Ordinary citizens feel the impact in currency depreciation and rising inflation. The value of Nigeria’s naira fell from 150 to 450 naira to the dollar between January 2014 and October 2016. The Sierra Leonean currency faced the same fate, declining to 6,500 leones to the dollar, from 5,000 leones a year ago.
Nigeria’s currency depreciation means it has lost the right to call itself Africa’s largest economy. After rebasing (a process of adopting new prices to measure a country’s GDP output) in 2014, the Nigerian economy was reported to be worth $488 billion. With the naira’s depreciation due to a decline in export earnings, the economy has shrunk to $296 billion, according to data released in August by the IMF.
Skyrocketing prices of goods and services without a commensurate increase in earnings could affect prices of food and stoke social unrest across Africa, experts fear.
Commodity-dependent countries are faced with huge budget deficits, which is why Angola, Ghana and Zambia have received or are intensely negotiating for IMF bailout loans.
Nigeria is overhauling its tax system to increase revenues, aggressively fighting corruption and recovering stolen money stashed in foreign banks, and at the same time intends to borrow money from China and local banks. The country wants to sell off some of its national assets, including energy and oil corporations.
Africa’s most populous nation will “seek a dramatic shift from spending on recurrent expenditures to spending on capital aspects of the budget,” said Udoma Udo Udoma, minister of budget and national planning. It officially declared a recession in August after two quarters of negative growth.
Last March, Sierra Leone announced a 30% cut in recurrent government expenditures, suspended financing for capital projects and the purchase of official furniture, eliminated travel allowances for government officials and began implementing a 50% cut in vehicle maintenance allowance, among other measures.
However, Herbert M’cleod, a leading Sierra Leonean economist, says, “It is bad policies and bad management that have brought us here,” and recommends using proceeds from mining to boost jobs creation and power supply and to construct roads, among other things.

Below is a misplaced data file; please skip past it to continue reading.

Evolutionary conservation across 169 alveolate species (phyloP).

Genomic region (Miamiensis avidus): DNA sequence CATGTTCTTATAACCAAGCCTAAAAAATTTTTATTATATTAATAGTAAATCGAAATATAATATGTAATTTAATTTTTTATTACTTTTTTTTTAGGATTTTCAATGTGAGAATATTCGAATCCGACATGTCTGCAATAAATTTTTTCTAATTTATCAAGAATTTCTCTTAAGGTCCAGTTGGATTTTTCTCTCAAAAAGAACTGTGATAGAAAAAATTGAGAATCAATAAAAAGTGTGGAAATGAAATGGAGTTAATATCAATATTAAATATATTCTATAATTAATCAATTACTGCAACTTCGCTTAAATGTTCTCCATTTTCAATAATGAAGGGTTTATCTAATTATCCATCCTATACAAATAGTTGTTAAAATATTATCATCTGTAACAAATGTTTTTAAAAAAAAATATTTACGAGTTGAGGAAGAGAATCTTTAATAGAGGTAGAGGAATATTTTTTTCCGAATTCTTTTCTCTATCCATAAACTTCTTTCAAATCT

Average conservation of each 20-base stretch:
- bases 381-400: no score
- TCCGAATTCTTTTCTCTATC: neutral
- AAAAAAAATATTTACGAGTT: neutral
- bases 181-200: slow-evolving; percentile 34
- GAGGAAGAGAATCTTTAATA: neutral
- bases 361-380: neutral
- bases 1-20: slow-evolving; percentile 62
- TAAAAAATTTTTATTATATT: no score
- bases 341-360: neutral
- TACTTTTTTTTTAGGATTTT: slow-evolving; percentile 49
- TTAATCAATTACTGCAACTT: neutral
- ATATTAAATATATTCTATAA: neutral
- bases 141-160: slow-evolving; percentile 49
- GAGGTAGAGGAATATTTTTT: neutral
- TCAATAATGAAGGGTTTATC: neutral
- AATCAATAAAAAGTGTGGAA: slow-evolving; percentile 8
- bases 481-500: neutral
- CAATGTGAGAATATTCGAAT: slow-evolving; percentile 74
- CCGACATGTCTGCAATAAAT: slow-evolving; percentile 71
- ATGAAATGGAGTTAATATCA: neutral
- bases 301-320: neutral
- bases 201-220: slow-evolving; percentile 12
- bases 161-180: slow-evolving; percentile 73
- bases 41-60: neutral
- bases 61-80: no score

The Ugandan government has scrapped gasoline and diesel subsidies, suspended construction of new roads, banned nonessential foreign travels and stopped the launch of a new airline. Zambia is cutting subsidies on electricity and agricultural inputs.
South Africa, whose largest exports are iron ore, coal, gold and other minerals, is also affected by the fall in commodity prices. While presenting the 2016 budget, finance minister Pravin Gordham said, “There is no doubt that we are in crisis,” before announcing an unprecedented spending cut of 25 billion rand (about $1.7 billion). Liberia, Gambia and other countries are also implementing various austerity measures.
The 2015 study, The Effect of Commodity Prices on African Economic Growth by Hangnile Nathalie Olga Tiawara of St. Cloud State University, United States, found that commodity price changes are linked to the pace of economic growth in commodity-dependent countries. In short, when prices fall, these economies falter.
Good news for some countries
The Economic Commission for Africa (ECA) has over the years been encouraging countries to industrialize by diversifying away from commodities and, at the least, to add value to their commodities. Former ECA executive secretary Carlos Lopes repeatedly spoke about the paradox of countries’ importing Toblerone chocolates from Switzerland when the continent produces 70% of the world’s cocoa, from which chocolates are made.
As oil-exporting countries deal with economic anxieties, low oil prices are good news for oil importers like Kenya, Rwanda and Tanzania. It means these countries spend less and can redirect excess funds into critically needed infrastructure such as roads, bridges and energy. Robust growth in these economies will continue, forecasts the World Bank.
Going forward, mitigating efforts will require good financial management and increases in revenue generation locally, experts say. “As countries adjust to a more challenging global environment, stronger efforts to increase domestic resource mobilization will be needed,” says MakhtarDiop, World Bank vice-president for Africa.
There may yet be a silver lining: experts expect the impact of current belt-tightening policies in Africa to kick in in the medium to long term, providing a cushion for national budgets.
Also, countries will learn the lessons of commodity price movements and will be more inclined to continue diversifying their economies. The World Bank says that agriculture and urbanization are important sectors for investments.
Finally, when earnings are in an upswing, countries must save for the rainy day, experts recommend.